World View: South Africa’s Withdrawal Throws Future of International Criminal Court into Doubt

South African Justice Minister Michael Masutha gives a press briefing in Pretoria on Octob

This morning’s key headlines from

  • South Africa’s withdrawal throws future of International Criminal Court into doubt
  • Is the ICC racially biased against Africans?
  • The fallacy of prosecuting war crimes

South Africa’s withdrawal throws future of International Criminal Court into doubt

International Criminal Court in the Hague (Getty)
International Criminal Court in the Hague (Getty)

A week after Burundi announced it was withdrawing from the International Criminal Court (ICC) in the Hague, South Africa’s president Jacob Zuma announced that it would do the same. In each case, the withdrawal becomes effective one year after the ICC receives notice.

South Africa’s action was triggered by Burundi’s withdrawal, and also because the ICC criticized Zuma’s administration for failing to arrest Sudan’s leader Omar al-Bashir when he visited Johannesburg for an African Union summit last year.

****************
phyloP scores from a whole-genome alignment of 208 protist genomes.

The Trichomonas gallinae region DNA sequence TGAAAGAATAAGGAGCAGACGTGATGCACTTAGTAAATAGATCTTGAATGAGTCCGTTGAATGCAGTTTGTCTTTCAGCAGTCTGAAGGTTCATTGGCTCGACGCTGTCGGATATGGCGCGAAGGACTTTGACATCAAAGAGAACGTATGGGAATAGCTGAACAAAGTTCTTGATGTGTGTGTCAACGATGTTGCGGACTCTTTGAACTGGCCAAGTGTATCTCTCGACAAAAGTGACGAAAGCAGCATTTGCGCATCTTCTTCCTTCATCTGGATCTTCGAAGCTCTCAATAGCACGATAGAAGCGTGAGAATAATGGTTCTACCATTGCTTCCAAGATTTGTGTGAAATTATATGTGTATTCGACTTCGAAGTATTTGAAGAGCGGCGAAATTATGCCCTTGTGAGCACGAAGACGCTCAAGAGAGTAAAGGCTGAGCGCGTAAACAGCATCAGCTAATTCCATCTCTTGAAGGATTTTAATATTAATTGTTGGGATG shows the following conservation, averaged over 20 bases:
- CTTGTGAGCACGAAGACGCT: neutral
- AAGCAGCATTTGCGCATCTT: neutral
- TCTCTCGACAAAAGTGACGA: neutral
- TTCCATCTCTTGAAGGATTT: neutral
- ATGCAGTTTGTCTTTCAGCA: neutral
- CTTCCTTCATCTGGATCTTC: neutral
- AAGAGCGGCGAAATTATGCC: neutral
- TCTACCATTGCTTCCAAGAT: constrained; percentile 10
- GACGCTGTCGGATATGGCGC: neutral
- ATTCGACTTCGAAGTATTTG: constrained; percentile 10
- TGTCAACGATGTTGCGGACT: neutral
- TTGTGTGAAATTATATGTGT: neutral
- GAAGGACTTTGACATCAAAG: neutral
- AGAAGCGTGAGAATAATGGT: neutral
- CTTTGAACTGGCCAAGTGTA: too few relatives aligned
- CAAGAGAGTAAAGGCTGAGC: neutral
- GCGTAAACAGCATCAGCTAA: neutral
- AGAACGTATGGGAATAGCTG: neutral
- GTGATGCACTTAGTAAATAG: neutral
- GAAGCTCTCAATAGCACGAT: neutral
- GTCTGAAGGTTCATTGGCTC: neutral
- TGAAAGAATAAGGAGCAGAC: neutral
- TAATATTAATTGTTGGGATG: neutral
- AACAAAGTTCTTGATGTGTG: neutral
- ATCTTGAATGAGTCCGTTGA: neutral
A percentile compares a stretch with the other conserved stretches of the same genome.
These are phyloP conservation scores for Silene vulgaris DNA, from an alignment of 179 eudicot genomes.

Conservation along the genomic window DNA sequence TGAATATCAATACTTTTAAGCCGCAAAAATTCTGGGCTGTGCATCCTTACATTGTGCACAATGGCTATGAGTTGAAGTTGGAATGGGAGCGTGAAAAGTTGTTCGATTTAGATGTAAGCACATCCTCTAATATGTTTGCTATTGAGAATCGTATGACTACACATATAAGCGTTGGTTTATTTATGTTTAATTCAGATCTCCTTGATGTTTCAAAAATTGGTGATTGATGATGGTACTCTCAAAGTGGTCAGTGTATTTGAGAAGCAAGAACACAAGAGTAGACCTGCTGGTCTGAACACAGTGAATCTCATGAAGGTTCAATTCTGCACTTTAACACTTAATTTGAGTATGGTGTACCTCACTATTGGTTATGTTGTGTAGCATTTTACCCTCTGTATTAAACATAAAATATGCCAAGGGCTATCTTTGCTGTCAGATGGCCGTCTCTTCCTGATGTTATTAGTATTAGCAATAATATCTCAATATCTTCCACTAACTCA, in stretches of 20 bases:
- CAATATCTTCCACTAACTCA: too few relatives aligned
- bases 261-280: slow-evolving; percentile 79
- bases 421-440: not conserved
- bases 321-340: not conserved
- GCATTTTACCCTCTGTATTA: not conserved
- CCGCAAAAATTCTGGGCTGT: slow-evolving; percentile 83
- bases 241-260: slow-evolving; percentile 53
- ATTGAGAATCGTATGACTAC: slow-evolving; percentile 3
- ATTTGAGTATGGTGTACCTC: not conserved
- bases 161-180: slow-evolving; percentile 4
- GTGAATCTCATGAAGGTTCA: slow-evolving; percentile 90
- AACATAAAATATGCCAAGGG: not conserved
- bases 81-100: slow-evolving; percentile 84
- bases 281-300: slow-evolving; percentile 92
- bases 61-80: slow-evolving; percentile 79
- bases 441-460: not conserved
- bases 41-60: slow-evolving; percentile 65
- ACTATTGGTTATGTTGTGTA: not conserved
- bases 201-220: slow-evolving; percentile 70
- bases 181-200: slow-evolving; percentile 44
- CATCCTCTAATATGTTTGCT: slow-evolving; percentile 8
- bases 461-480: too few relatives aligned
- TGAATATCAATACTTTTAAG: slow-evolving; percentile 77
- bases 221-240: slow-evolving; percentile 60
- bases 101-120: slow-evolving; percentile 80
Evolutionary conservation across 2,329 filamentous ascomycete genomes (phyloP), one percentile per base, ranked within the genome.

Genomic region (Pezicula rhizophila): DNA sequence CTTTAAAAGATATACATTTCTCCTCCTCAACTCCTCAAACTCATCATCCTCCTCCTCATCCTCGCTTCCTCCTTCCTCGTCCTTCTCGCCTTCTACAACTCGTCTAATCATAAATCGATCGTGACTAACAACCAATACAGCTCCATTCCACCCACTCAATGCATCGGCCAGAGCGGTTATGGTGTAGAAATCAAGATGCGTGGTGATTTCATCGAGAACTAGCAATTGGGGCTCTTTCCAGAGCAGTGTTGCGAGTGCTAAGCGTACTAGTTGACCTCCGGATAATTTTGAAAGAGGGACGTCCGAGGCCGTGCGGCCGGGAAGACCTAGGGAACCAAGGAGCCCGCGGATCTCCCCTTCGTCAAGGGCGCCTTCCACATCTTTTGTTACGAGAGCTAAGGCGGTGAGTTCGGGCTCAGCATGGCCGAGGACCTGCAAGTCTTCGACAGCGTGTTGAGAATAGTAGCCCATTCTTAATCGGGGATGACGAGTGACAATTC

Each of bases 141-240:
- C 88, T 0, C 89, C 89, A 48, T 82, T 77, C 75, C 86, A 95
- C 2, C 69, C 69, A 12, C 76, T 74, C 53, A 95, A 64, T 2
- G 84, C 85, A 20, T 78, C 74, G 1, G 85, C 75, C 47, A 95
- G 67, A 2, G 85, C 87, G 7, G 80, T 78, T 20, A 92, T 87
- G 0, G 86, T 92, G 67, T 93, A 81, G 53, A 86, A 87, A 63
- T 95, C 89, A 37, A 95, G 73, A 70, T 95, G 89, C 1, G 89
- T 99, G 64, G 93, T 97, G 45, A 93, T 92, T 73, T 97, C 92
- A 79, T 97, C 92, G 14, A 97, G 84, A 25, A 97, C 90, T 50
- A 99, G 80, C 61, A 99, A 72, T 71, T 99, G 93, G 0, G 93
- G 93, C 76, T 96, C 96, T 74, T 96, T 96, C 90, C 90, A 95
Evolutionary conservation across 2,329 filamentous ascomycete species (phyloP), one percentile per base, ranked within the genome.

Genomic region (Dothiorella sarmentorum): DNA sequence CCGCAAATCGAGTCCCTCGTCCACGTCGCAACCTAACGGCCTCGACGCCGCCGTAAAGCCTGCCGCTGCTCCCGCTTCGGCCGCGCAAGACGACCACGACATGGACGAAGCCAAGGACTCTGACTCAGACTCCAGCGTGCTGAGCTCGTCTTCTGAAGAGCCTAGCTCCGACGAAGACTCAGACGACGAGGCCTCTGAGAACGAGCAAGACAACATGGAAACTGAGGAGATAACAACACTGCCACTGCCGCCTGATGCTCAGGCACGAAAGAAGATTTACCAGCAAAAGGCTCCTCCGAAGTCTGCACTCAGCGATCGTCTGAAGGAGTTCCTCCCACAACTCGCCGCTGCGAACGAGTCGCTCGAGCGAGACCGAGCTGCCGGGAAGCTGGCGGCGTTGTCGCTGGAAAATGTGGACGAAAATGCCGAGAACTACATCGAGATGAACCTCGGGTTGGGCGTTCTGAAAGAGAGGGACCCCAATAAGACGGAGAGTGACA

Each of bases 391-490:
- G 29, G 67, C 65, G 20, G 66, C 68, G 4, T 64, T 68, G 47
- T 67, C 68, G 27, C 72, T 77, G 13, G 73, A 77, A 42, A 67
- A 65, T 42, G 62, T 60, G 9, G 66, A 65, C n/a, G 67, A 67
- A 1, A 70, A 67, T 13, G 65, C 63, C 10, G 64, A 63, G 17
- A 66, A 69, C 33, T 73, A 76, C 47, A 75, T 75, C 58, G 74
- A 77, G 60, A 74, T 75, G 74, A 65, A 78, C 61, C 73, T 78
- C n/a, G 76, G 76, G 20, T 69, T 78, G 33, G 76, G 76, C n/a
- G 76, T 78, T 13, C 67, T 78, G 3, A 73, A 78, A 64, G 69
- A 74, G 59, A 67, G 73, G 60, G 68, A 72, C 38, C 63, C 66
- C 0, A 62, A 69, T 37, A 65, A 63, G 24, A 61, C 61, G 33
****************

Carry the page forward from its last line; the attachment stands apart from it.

The ICC was set up in 2002 by the Rome Statute, which 123 countries have ratified, although the US is notably absent. Its purpose is to bring to justice those responsible for genocide, crimes against humanity, and war crimes — terms that are all defined in detail in the Rome Statute.

However, in its 16 year existence, it has only prosecuted African states. Since 2014, the African Union has urged member states not to co-operate with the ICC, accusing it of being racially biased against Africa. Uganda, Kenya and Namibia have also discussed withdrawing from the ICC.

For South Africa, the government is currently in chaos because of corruption accusations leveled at Jacob Zuma. Zuma’s opposition Democratic Alliance is opposed to the decision, as described by James Selfe, a leading official: